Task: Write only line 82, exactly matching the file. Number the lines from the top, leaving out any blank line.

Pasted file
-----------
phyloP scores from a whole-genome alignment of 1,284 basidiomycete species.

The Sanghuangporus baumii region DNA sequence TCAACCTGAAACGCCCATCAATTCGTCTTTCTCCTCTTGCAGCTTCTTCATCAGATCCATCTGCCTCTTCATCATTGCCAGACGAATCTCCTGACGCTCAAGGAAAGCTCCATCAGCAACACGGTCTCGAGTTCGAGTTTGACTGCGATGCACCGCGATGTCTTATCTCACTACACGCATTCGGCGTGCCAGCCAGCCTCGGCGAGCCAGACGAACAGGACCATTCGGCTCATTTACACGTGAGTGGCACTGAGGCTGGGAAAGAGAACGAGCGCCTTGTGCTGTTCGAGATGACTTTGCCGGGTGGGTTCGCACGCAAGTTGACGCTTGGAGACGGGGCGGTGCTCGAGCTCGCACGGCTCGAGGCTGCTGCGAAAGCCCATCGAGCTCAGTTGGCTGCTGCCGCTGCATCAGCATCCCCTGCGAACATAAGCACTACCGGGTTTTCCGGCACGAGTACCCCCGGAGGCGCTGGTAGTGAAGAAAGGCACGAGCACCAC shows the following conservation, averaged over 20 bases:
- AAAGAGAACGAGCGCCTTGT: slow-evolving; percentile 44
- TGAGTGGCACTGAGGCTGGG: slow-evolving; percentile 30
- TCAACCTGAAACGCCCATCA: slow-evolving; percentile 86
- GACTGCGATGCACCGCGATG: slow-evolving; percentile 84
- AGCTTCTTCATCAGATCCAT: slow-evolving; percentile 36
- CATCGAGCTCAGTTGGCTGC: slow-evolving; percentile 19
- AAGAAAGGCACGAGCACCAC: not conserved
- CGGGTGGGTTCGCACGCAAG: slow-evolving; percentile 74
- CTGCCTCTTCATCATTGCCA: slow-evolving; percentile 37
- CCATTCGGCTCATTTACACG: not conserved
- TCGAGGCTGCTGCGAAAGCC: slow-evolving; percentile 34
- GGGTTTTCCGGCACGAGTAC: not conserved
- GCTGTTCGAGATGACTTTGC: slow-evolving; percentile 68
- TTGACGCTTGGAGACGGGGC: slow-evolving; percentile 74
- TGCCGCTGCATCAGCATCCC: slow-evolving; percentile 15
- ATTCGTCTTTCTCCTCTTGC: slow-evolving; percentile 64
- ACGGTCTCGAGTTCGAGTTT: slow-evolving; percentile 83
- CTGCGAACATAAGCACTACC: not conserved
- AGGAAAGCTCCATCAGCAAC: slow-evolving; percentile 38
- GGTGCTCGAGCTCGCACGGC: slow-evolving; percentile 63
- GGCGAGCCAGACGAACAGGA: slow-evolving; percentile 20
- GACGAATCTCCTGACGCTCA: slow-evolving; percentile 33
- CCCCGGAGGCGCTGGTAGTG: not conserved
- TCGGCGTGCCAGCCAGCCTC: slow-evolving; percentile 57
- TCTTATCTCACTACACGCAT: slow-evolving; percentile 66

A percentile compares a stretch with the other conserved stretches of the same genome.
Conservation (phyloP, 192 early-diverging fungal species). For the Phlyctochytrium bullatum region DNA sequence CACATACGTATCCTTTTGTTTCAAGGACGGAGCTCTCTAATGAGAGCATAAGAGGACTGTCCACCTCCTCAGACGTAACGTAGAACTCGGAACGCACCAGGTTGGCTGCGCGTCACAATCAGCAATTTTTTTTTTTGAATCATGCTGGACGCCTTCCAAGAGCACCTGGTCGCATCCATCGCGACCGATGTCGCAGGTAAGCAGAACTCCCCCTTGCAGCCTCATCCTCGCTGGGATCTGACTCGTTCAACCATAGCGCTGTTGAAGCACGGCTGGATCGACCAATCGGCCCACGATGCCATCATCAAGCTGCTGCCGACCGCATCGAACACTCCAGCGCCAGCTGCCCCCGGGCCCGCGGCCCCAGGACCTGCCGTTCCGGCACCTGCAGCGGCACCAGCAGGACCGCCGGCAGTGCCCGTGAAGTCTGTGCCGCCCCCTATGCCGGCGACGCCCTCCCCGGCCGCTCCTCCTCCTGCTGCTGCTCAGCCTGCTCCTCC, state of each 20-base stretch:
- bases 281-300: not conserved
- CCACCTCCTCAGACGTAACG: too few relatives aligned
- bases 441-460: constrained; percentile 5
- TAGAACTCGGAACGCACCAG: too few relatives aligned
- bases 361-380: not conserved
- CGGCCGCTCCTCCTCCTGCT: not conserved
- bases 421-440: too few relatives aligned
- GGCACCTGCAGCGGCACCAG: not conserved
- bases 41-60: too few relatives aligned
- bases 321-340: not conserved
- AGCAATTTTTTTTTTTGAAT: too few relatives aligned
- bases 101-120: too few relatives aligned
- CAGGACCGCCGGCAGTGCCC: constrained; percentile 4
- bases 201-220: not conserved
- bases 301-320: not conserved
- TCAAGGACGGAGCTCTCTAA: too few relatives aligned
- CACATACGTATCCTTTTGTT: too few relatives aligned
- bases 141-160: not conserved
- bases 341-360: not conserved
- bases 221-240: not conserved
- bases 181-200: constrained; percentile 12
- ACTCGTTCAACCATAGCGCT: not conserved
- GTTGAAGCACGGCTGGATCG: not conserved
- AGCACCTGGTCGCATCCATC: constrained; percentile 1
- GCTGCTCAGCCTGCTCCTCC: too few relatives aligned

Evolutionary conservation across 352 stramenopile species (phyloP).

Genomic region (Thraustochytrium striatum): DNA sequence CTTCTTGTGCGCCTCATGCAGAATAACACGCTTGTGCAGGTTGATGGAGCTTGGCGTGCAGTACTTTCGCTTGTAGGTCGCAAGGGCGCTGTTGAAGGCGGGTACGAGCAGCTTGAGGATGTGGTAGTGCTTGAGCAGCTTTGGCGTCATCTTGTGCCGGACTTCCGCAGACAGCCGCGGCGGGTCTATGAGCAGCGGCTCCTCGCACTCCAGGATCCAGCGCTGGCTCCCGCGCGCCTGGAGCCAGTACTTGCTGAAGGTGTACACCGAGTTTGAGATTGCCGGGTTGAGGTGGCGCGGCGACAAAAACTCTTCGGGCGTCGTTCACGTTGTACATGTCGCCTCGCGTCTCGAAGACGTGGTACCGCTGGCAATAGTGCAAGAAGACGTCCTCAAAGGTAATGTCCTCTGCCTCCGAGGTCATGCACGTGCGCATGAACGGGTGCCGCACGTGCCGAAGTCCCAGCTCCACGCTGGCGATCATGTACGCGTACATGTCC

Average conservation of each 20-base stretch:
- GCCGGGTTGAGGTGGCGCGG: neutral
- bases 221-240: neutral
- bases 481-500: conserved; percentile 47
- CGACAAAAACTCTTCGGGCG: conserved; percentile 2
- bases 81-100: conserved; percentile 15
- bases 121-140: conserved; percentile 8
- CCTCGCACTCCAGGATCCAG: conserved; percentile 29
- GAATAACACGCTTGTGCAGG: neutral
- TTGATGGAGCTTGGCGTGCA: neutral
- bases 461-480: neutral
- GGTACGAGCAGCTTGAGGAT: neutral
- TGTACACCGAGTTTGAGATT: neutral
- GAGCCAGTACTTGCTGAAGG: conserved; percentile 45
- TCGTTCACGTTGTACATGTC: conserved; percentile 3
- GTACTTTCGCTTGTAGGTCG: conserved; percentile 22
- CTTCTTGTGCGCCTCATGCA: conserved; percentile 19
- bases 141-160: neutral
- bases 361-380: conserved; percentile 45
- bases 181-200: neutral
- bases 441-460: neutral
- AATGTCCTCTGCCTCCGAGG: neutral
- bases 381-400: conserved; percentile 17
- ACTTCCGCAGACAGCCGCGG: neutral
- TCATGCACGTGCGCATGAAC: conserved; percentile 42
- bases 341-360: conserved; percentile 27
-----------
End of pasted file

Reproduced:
- bases 341-360: conserved; percentile 27